Peggy Sue Got Married
Released in 1986 ▪ Review posted August 17, 2014
“[Nicolas Cage] is Henry Fonda meets Robert Mitchum meets Salvador Dalí with a SAG card.”
After making four of the best American movies of all time (The Godfather, The Godfather Part II, The Conversation, and Apocalypse Now), Francis Ford Coppola directed a trio of films starring his nephew—our hero, Nic Cage. The last film in this threesome is Peggy Sue Got Married, and it’s pretty good.
Somewhere between Back to the Future and A Doll’s House we find the titular Peggy Sue, played by Kathleen Turner. After winning an award at her 25-year high school reunion in 1985, she faints and wakes up in 1960 as an 18-year-old again, but with all her adult memories intact. Adventures ensue. What’s interesting about Peggy Sue Got Married is the absence of an omniscient character like an angel, time lord, or black guy to provide story development. The movie allows the magic of surprise time travel to unfold for both the viewer and Peggy Sue at the same time. This is a delightful contrast from other movies with this plot, like The Family Man.
At first Peggy Sue copes by figuring she must be dead. She acts with abandon, drinking in front of her parents and mocking them for buying an Edsel. She is dismissive of everyone in high school who she was too young and too naive to jettison the first time around. She reassesses all her high school romances. It’s fun and funny.
Then there’s Nicolas Cage. Cage, as we all know, has some eccentricities. Many of them come to the fore in his performance as Charlie in Peggy Sue Got Married. It’s impossible not to bring up his Pee-wee Herman voice, which, according to this article, was actually inspired by Gumby’s horse Pokey. His vision for this character almost got him fired.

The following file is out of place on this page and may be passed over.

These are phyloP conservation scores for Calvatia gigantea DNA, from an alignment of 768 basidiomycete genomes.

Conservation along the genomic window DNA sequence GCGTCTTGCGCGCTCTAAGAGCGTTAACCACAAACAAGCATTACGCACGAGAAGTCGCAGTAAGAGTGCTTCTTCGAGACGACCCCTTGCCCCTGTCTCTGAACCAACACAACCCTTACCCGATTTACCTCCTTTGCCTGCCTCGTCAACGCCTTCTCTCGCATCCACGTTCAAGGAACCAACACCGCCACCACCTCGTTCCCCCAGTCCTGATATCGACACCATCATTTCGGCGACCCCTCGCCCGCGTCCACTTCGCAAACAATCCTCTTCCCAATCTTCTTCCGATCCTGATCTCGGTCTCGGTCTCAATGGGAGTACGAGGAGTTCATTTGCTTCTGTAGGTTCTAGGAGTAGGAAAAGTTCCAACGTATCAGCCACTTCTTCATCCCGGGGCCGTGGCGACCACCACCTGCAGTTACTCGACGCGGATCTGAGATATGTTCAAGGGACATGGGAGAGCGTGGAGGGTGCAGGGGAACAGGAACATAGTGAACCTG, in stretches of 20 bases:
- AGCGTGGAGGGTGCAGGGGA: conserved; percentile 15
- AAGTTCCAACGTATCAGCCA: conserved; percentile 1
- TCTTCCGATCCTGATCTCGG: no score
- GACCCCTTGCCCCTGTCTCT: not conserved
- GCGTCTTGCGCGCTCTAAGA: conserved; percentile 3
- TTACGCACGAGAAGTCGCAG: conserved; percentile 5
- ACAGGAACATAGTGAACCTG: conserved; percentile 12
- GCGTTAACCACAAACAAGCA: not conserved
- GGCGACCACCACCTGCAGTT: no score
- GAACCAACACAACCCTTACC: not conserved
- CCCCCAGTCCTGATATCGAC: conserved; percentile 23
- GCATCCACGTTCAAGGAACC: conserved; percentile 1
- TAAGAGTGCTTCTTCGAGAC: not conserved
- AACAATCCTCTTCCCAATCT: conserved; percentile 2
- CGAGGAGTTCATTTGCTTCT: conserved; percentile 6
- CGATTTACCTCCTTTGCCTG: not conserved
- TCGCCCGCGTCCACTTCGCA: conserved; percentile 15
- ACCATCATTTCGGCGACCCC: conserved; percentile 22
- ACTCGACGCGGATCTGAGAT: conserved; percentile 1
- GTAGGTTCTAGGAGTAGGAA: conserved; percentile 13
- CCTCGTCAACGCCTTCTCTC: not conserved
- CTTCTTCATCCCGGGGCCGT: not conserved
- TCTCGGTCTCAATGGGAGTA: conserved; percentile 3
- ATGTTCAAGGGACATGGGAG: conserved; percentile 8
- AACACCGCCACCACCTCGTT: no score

As weird as Cage’s vocal choices must have seemed on set, I think what he did in Peggy Sue Got Married was genius. There are several different versions of Cage’s Charlie in the movie: his present self in 1985, his past self in 1960, and his revised present self after Peggy Sue relives her past. Charlie was a showboating high school kid, boisterous and ambitious to protect himself from fast-approaching adulthood. Despite his attempts to mask his immaturity, by the ’80s he does have a personally disappointing life—not as the recording artist he wanted to be, but as the king of electronics sales in his hometown. When Peggy goes back in time, she pressures Charlie to give up his peacock bravado and admit his weaknesses, allowing him to have a more honest, satisfying late adolescence. Her efforts pay off, and Charlie has dropped his front by the time she returns to the new present. It’s completely appropriate that Cage, who is known for approaching the craft of acting from a different direction, would express his character’s immaturity vocally. I think this choice added color to his struggle with becoming a man. It added an extra dimension to a movie that was already written and directed in a layered, interesting way.
Cage, whose teeth hadn’t been fixed at this point, also insisted on wearing a set of dentures for this movie. I suppose tactics like this one might explain why Kathleen Turner hated his guts. His method makes his character interesting, but it draws attention away from Turner, whose simple, light, and sincere approach to Peggy Sue is a stark contrast in style. I’m a sucker for someone who tries something different. Cage took a big risk and pulled it off.
Peggy Sue Got Married is also notable for being where Nicolas Cage met Jim Carrey. It’s not widely known, but these two nuts used to be best friends. They hung out, tried to do movies together, and even made art with each other. What became of that friendship isn’t clear. I could only find this article that just says they “fell out of conversation.” Regardless, this is the only Cage/Carrey collaboration that exists. As you watch it, you desperately wish for more interaction between the two. Imagine them as spastic, goofy buddy cops. Imagine them as reject mafiosi taking over the family after some crazy turn of events. Imagine them just going full-bore bananas in a decent PG-rated kids’ movie about ghosts or whatever. We can only hope they pick their conversation back up some day.
- How was the movie?
- How was Nic Cage’s acting?
- Risky, but it paid off!
- Did his performance make the movie worse?